The celebration of 30 years since the reunification of Germany This is a different occasion: the commemoration events of one of the most important dates in the recent history of the country are overshadowed by a pandemic of unprecedented dimensions since on October 3, 1990, the territory of the disappeared German Democratic Republic (GDR) voluntarily and peacefully adhere to the Federal Republic of Germany (FRG).
The round anniversary is also the last with Angela Merkel in power: East German politics has been at the helm of Germany for half the time since the reunification of the two states founded on the ruins of the Second World War. By the time next year marks the 31st anniversary of the end of the national division, Merkel – a front-line protagonist and a first-person witness to the process – will have already left the front line of politics. The 30 years of reunification thus have something of end of historical cycle and they seem to give way to a forced redefinition of German national identity.
Is Germany really one country? What are the differences between East and West Germany still three decades later? Was reunification a success or a failure? Those are just a few of the questions Germans are faced with every October 3 when you look in the mirror and make a retrospective assessment of that unfinished process called reunification. The answers are rarely simple and sometimes they don’t even exist.
The hard and fast statistics continue to show that, despite the fact that the physical border ceased to exist three decades ago, the country continues to be far from being one: wages, pensions and wealth private are still clearly greater in the west than in the east; he unemploymentDespite having decreased in the territories of the former GDR, it is still higher in the east than in the west; and despite the fact that birth rates have leveled off in recent years, the demographic crisis that the whole of Germany suffers is more dramatic in the eastern territories.
The pandemic marks the last commemoration of the goodbye to the national division with Angela Merkel in power
Yet the literal economic and social collapse suffered by East Germany in the 1990s – described by many economists and historians as “shock therapy” – has given way to a general improvement in the economic situation, infrastructures and the standard of living and consumption. The economic dimension is presented, therefore, as a relative success.
There are other indicators, however, that show serious cracks in the reunification process: the question of whether the socialism It is a good idea that was poorly developed, more than 74% of the citizens of the territory of the former GDR today answered “yes” compared to 47.5% of citizens of West Germany. It is one of the results of opinion poll “Wall in minds?” carried out by the Otto Brenner Foundation, close to the IG Metall union.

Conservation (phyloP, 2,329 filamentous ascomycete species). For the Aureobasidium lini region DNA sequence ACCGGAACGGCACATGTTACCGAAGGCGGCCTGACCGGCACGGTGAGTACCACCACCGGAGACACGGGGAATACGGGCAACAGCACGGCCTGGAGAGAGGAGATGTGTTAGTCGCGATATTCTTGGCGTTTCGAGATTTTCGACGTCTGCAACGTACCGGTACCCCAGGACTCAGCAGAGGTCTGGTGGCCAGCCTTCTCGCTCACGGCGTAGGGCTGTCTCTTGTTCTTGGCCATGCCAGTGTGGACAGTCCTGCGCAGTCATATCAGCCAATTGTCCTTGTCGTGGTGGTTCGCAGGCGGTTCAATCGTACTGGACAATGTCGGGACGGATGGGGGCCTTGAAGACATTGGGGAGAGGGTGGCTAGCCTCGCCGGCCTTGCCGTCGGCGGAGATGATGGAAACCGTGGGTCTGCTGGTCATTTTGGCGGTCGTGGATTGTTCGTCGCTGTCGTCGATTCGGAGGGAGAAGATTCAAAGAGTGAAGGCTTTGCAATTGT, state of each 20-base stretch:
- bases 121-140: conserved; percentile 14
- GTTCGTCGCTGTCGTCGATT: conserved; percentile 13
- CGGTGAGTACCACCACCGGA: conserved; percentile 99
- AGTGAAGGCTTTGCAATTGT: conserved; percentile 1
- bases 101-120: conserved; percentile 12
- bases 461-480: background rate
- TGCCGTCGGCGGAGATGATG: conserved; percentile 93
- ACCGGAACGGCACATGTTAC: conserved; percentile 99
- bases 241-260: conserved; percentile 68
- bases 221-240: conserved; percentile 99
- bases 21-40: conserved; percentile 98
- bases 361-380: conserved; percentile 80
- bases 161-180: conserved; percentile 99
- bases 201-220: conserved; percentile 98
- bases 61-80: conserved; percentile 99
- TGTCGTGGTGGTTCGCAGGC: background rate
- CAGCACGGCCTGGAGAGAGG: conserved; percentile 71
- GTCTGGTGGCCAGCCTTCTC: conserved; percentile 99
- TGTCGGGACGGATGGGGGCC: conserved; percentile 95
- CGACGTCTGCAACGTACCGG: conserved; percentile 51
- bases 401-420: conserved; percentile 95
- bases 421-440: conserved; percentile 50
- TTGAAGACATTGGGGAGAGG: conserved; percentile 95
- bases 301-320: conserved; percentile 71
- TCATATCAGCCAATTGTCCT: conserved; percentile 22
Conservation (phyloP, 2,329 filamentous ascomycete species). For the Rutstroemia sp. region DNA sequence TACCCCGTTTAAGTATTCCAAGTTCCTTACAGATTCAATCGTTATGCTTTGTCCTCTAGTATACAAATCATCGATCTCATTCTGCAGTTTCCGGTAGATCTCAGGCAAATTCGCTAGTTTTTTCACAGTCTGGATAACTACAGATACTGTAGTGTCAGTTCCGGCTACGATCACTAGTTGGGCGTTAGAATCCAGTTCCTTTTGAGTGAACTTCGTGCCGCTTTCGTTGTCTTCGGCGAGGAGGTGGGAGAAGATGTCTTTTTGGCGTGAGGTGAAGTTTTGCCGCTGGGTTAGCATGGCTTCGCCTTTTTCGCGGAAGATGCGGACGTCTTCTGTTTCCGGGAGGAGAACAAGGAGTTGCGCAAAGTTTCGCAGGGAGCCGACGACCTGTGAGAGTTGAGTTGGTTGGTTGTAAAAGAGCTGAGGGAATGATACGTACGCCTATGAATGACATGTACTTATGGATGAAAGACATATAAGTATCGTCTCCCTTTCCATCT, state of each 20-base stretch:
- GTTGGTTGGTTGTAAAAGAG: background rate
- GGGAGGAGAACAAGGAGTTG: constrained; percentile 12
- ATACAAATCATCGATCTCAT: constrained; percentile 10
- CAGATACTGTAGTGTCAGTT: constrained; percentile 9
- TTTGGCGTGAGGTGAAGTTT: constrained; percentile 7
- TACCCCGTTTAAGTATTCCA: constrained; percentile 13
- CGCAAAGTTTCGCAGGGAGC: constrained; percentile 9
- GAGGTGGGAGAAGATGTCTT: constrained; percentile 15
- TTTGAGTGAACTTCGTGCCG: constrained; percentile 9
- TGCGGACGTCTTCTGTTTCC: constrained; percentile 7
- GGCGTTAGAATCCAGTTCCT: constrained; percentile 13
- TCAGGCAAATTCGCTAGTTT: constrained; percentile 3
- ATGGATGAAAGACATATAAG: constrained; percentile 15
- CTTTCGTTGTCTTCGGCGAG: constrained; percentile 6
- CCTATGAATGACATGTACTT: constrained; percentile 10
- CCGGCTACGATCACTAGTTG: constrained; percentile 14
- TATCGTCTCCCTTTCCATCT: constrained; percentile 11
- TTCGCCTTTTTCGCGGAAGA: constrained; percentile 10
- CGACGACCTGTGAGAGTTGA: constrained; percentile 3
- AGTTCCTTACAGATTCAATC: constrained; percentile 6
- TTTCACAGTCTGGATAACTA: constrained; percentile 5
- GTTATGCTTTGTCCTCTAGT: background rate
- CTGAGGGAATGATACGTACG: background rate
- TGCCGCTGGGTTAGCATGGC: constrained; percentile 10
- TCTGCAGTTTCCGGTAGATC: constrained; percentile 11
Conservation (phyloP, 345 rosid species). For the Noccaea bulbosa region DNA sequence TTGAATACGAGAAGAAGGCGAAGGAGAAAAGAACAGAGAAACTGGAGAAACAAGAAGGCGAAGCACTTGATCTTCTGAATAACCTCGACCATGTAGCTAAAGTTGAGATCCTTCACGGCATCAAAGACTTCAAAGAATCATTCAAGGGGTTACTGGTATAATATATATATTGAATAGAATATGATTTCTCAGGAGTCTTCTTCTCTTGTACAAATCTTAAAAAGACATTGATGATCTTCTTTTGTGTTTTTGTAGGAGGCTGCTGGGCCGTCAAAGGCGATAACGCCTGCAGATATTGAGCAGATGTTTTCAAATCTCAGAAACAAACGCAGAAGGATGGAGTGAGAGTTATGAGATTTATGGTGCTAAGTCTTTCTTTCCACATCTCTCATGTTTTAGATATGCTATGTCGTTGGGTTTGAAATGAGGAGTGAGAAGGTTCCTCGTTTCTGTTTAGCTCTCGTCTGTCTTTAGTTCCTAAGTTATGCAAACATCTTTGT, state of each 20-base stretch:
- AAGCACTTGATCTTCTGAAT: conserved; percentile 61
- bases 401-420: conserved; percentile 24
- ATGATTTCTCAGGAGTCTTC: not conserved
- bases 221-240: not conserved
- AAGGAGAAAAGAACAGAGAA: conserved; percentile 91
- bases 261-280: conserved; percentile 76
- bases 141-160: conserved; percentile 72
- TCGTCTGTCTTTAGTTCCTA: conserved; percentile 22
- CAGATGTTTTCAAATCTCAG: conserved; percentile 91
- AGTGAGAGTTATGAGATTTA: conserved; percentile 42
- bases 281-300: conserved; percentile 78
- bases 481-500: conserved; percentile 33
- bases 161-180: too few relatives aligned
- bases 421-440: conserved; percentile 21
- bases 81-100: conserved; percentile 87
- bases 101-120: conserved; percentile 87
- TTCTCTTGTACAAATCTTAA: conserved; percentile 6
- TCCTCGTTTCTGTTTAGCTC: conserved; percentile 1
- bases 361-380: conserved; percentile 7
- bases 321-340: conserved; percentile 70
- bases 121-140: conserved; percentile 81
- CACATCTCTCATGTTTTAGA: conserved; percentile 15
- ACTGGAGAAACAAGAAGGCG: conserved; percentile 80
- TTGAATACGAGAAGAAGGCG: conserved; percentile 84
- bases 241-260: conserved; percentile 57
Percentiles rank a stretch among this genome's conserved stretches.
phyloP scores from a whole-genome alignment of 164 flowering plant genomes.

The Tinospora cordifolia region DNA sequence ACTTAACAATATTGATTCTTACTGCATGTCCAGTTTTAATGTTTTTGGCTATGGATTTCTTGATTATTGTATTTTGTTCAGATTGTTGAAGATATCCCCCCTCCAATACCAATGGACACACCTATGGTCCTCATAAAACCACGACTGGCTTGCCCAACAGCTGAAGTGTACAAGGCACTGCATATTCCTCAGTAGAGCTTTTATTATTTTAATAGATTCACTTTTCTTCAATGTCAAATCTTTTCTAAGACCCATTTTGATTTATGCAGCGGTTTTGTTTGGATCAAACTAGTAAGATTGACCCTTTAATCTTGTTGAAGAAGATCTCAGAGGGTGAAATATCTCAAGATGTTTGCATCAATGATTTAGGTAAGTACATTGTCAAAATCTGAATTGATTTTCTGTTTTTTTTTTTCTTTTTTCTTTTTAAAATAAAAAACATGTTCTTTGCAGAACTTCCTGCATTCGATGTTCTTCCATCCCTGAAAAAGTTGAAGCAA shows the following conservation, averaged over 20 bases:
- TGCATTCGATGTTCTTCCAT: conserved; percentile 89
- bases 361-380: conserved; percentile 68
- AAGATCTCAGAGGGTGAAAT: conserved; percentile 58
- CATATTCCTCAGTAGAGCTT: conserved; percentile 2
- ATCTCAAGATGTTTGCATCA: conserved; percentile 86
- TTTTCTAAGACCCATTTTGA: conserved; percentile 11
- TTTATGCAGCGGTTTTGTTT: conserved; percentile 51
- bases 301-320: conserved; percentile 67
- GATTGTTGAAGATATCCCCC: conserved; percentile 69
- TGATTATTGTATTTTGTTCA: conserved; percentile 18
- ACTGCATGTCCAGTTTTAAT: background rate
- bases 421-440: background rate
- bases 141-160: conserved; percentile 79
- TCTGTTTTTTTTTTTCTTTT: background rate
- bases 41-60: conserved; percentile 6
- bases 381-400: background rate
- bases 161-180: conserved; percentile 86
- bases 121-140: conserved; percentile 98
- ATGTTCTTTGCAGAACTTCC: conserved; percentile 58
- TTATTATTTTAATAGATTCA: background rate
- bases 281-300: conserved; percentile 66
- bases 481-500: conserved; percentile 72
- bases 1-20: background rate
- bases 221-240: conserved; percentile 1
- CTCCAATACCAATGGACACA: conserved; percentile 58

The report presents a slow but growing convergence between the population of the two Germanies -especially among the younger ones-, but also important differences in matters such as the value of the group versus the individual. Certain moral scales inherited from the defeated socialist system continue to be projected today in those generations socialized in the GDR and even in later ones.
REPLACEMENT OF ELITES
According to the report on the reunification of the federal government, more than half of East Germans are still feeling today “second class citizens“Given the economic improvement of the new federal states, the reasons seem to lie above all in the cultural and political dimension of reunification.” The main problem was the way in which East Germany was treated, “he tells EL PERIÓDICO. historian Ilko-Sascha Kowalczuk, Author ‘The Takeover’ (‘La toma’), a book with a provocative title that seeks to reopen debates closed in false in the Federal Republic.
The far right of the AfD has known how to channel the unrest on the part of the East German population
In East Germany “there was a replacement of management teams that no other European society has ever experienced in peacetime, “says Kowalczuk, who describes the east of the country as” a professional paradise “for citizens of the western part: the West German elite assumed and largely continue to assume the positions of political and economic power in what was the GDR. ” replacement of elites took place without geramano-eastern citizens and that generates a representation problem which has continued to be reproduced over the last few years, “reflects the historian.
This problem points to being precisely one of the reasons that have made the extreme right of Alternative for Germany (AfD) in the catalyst of a latent and historical malaise among broad sectors of the East German population. The AfD electoral percentages today double in the East their results in the West. AfD is emerging as a regional party in what was the territory of the German state that disappeared forever in 1990 and as a instability factor for the whole country.